COLUMBIA — Five parachuters engaged in a 120 mph free fall during the final act of the Salute to Veterans Corporation Airshow on Sunday afternoon.
The 101st Airborne Division Screaming Eagles parachute team made its jump despite weather problems that canceled yesterday's act and delayed Sunday's performance.
The parachuters adjusted and jumped from 6,000 feet rather than the 12,500 feet originally planned, so their free fall was limited to about 20 seconds, Screaming Eagles parachuter Jerad Gough said.
The Canadian Forces Parachute Team, the SkyHawks, also jumped and performed acrobatic tricks as the crowd looked on with excitement.
Children rushed to shake hands with the parachuters and to ask them questions.
“If you’ve ever stuck your hand out the window going down the interstate, it feels a lot like that but about twice as fast," Gough said.
Kevin Presgraves, a parachuter on the Screaming Eagles team and a military policeman by training, said parachuting isn't something you can muscle your way through, so being relaxed and able to finesse the wind makes a difference.
Jumpers must take into consideration wind speed and direction, clouds and obstacles near the landing zone such as people and fences. The Screaming Eagles have dealt with all three this weekend and will make the jump again Monday morning for the Salute to Veterans Parade, weather permitting.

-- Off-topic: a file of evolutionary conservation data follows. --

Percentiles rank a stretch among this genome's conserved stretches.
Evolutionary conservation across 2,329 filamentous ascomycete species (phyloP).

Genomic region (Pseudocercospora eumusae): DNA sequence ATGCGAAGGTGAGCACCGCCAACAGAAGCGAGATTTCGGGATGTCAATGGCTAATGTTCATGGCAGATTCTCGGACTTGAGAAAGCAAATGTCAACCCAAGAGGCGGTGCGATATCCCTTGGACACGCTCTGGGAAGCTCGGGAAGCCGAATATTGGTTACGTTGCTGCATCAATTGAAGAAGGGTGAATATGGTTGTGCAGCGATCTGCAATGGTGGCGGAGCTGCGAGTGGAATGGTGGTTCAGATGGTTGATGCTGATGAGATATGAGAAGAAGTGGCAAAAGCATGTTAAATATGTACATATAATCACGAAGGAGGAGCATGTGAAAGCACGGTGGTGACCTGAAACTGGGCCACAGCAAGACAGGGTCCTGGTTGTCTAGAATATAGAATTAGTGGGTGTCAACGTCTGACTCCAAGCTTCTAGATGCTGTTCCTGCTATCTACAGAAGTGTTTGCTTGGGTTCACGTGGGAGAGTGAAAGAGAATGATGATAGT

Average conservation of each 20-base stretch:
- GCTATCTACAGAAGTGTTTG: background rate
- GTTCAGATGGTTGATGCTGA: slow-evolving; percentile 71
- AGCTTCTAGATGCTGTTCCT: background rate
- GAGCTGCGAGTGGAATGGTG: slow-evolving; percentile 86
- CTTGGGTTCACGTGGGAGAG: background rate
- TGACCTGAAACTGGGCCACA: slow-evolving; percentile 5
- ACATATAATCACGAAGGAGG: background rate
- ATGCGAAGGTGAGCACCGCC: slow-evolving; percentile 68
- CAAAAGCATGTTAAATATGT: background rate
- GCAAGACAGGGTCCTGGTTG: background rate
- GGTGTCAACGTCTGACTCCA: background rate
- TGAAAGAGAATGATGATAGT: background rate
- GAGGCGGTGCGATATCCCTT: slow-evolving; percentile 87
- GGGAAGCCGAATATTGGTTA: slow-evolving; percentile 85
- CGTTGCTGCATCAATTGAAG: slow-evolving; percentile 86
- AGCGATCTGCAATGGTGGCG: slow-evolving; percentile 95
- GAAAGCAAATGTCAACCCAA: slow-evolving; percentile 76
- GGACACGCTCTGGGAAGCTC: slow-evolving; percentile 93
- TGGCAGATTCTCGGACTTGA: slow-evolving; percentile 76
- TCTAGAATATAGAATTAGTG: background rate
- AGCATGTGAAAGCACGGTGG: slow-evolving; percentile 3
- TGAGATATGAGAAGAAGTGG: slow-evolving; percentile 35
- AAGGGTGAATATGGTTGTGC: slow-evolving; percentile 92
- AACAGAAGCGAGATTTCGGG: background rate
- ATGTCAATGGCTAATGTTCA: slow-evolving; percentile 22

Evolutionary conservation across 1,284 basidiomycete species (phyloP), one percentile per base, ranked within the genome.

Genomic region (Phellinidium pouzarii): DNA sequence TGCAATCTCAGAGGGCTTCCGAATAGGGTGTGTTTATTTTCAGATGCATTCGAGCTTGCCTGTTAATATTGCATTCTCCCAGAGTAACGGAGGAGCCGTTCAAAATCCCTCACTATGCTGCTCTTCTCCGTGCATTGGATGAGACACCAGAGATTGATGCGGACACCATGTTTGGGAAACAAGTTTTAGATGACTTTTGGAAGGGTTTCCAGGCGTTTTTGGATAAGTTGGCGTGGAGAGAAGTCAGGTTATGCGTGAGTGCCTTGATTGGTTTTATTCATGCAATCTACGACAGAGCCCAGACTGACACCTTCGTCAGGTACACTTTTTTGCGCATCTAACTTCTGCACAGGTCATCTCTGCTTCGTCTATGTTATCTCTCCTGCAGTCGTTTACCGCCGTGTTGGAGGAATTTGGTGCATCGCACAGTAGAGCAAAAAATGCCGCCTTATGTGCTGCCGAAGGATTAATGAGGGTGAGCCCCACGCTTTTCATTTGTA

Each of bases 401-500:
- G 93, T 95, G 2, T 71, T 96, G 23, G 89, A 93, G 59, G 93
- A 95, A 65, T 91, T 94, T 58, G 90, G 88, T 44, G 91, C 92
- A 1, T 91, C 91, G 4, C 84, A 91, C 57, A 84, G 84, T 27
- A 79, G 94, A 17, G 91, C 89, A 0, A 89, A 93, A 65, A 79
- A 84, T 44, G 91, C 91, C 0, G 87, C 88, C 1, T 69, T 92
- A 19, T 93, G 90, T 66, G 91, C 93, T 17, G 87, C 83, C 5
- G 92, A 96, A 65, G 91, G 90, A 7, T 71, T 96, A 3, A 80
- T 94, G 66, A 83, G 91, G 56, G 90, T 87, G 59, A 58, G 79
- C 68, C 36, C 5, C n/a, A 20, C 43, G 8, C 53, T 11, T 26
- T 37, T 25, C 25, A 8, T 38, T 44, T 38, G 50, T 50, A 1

The Screaming Eagles team that jumped in Columbia is made up of a military policeman, an infantryman, a parachute rigger, a petroleum supply specialist and the newest team member, a cook.
Nine-year-old Nathan Lantermant of St. Charles came to the show with his dad and sister. He was sure to get close so he could shake several of the parachuters' hands. Nathan said they were his favorite part of the air show.
Nathan’s dad, Bryan Lantermant, said they like coming to the Memorial Day air show every year because it has a "nice flavor" and because there are so many different aircraft to see. Because the show focuses on veterans, it’s a family-oriented event, he said.
One of those aircraft was a B-25J Mitchell Bomber, restored from a silver paint job and missing guns back to its glory in the colors of the 345th Bomb Group based in New Guinea during World War II, said its pilot, Pat Kesler.
The plane was built in Kansas City and rolled off the production line in December 1944, Kesler said. He said the bomber never made it to the South Pacific theater because in March 1945, U.S. armed forces stopped shipping B-25s to the South Pacific in anticipation of bombing Japan that August.
The 345th Bomb Group was known as the Air Apaches, and the same patch that World War II veterans wear on their hats today is emblazoned on the back of the plane.
“Every now and then you’ll have a guy come up with a 345th Bomb Group hat that flew in the 345th Bomb Group,” Kesler said. “If they ever show up we like to get them up into the cockpit. And that’s what makes it all worth it, when you find a veteran that flew in this group’s airplane.”